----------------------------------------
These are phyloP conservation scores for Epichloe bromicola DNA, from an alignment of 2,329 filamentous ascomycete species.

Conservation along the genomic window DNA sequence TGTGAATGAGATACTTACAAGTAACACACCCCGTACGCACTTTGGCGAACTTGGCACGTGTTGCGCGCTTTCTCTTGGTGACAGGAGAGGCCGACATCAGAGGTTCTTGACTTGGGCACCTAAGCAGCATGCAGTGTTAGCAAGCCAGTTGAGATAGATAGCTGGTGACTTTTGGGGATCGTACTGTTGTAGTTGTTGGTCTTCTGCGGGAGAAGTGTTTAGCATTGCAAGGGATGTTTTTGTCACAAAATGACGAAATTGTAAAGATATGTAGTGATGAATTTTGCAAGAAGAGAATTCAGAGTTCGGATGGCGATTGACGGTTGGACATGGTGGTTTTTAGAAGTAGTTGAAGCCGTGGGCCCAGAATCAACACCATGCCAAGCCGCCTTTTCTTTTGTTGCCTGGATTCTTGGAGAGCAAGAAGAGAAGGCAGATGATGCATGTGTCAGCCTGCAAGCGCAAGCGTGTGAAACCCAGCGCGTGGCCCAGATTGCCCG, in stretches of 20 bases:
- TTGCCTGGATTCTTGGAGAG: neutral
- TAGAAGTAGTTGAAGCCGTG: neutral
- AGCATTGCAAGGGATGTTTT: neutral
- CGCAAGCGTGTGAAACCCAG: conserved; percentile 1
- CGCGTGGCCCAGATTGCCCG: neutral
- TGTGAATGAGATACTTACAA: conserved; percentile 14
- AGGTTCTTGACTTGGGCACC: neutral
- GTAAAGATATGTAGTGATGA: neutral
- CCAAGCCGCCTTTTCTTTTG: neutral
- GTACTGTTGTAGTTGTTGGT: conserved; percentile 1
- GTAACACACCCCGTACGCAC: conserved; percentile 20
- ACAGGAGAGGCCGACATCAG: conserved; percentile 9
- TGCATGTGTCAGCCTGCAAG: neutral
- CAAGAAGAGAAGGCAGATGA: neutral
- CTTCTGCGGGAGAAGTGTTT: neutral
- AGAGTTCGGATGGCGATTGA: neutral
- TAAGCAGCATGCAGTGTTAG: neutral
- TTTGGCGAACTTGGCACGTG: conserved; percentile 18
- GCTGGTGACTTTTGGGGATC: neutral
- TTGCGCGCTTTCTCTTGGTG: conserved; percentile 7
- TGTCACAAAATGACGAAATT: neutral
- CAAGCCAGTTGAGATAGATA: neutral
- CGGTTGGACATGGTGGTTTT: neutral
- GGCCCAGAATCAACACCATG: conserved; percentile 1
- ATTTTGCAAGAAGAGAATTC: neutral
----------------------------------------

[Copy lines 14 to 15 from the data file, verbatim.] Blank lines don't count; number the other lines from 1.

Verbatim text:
- ACAGGAGAGGCCGACATCAG: conserved; percentile 9
- TGCATGTGTCAGCCTGCAAG: neutral